The engagement campaign by investors at Exxon and other big oil companies has had a significant impact on the climate debate over the last few months.
In March Exxon attempted to block a climate resolution by appealing to the US Securities and Exchange Commission, only for the SEC to force Exxon to hold the vote.
The oil giant was warned about its conduct in no uncertain terms: ‘It does not appear that Exxon Mobil’s public disclosures compare favourably with the guidelines of the proposal’.
That’s one side of the coin. From a very different viewpoint some divestment campaigners, including 350 founder Bill McKibben, have criticised the slow pace of progress from engagement.
McKibben is urging investors to divest instead. It’s a valid argument that has gained traction in recent years, but one I think is flawed on a number of levels.
Less than 2 hours to the Exxon AGM. I shall be telling the board they are losing the confidence of their major investors on climate change.
— Edward Mason (@edwardcmason) May 25, 2016
First, we are seeing results. Progress is being made around company engagement, and divestment as a tool for managing climate risk has limits.
I would point to progress at Statoil, Total and Shell, where following years of engagement the argument that oil companies should re-direct capital to clean investment is being accepted.
Take for example Total’s solar expenditure and its newly released climate plan where it pledges to cease drilling for oil in the Arctic.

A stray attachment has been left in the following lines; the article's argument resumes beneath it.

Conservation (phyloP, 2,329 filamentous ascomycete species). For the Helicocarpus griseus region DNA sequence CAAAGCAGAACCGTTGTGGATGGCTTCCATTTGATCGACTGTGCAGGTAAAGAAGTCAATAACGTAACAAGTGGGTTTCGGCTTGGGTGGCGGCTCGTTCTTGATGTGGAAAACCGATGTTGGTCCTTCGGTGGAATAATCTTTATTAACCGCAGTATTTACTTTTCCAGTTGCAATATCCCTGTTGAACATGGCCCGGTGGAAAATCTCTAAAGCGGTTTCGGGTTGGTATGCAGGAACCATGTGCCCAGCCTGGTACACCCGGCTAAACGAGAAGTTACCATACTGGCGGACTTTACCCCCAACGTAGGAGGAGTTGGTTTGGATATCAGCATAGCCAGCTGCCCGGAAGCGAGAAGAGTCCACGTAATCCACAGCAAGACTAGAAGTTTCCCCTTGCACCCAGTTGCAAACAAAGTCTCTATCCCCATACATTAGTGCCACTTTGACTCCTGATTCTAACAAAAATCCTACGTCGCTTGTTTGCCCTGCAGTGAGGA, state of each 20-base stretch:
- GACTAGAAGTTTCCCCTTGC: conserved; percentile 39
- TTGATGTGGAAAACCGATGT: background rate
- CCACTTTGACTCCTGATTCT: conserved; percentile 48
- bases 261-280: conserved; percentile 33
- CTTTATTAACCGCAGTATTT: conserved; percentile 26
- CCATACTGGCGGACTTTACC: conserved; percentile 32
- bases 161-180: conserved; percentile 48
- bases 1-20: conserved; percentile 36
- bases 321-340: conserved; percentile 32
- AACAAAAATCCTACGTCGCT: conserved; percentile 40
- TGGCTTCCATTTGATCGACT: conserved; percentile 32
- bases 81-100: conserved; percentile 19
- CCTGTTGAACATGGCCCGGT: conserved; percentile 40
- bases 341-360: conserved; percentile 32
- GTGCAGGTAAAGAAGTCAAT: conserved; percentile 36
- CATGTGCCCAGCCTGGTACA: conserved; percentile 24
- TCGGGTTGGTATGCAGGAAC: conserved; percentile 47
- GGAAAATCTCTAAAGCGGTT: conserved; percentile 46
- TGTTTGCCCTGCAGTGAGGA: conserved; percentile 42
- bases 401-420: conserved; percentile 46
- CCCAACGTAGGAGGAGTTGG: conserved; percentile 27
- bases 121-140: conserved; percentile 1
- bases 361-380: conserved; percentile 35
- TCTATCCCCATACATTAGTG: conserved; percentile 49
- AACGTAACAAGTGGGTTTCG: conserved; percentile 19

Will engagement make a difference at Exxon, a company with the ultimate bunker mentality?
The jury is out, but investors at today’s AGM in Dallas will let CEO Rex Tillerson know they are no longer satisfied with his stance on climate science and the company’s role in a sub 2C future.
It is certainly true that engagement can’t yet claim a track record that has materially switched the business plans of big oil.
But engagement is as much about big finance learning to take on a whole sector as it is about oil and gas itself.
Once investors learn new tricks, they don’t go backwards and with 136 resolutions raised against the oil and gas sector in the last two years against 64 in the previous 3 years there are signs they want to learn and act.
The pace may not suit Bill McKibben or any of us, but climate change is challenging investors in ways that not even the sub-prime crisis did.
This year’s Exxon and Chevron AGM’s will see a record 16 climate related shareholder resolutions covering climate change from a wide number of angles.
For the first time, one of these resolutions has been the subject of a unique alignment of interests. Exxon has been asked to prepare a 2C business scenario for its shareholders in a resolution co-filed by the European Aiming for A coalition and New York State Common Retirement fund.
This resolution (item 12 on the agenda) and its Chevron equivalent has been supported by a large coalition of NGO’s including civil society groups who have facilitated thousands of members in 50 countries to pressure their retirement fund to vote for the resolution through their VoteYourPension platform.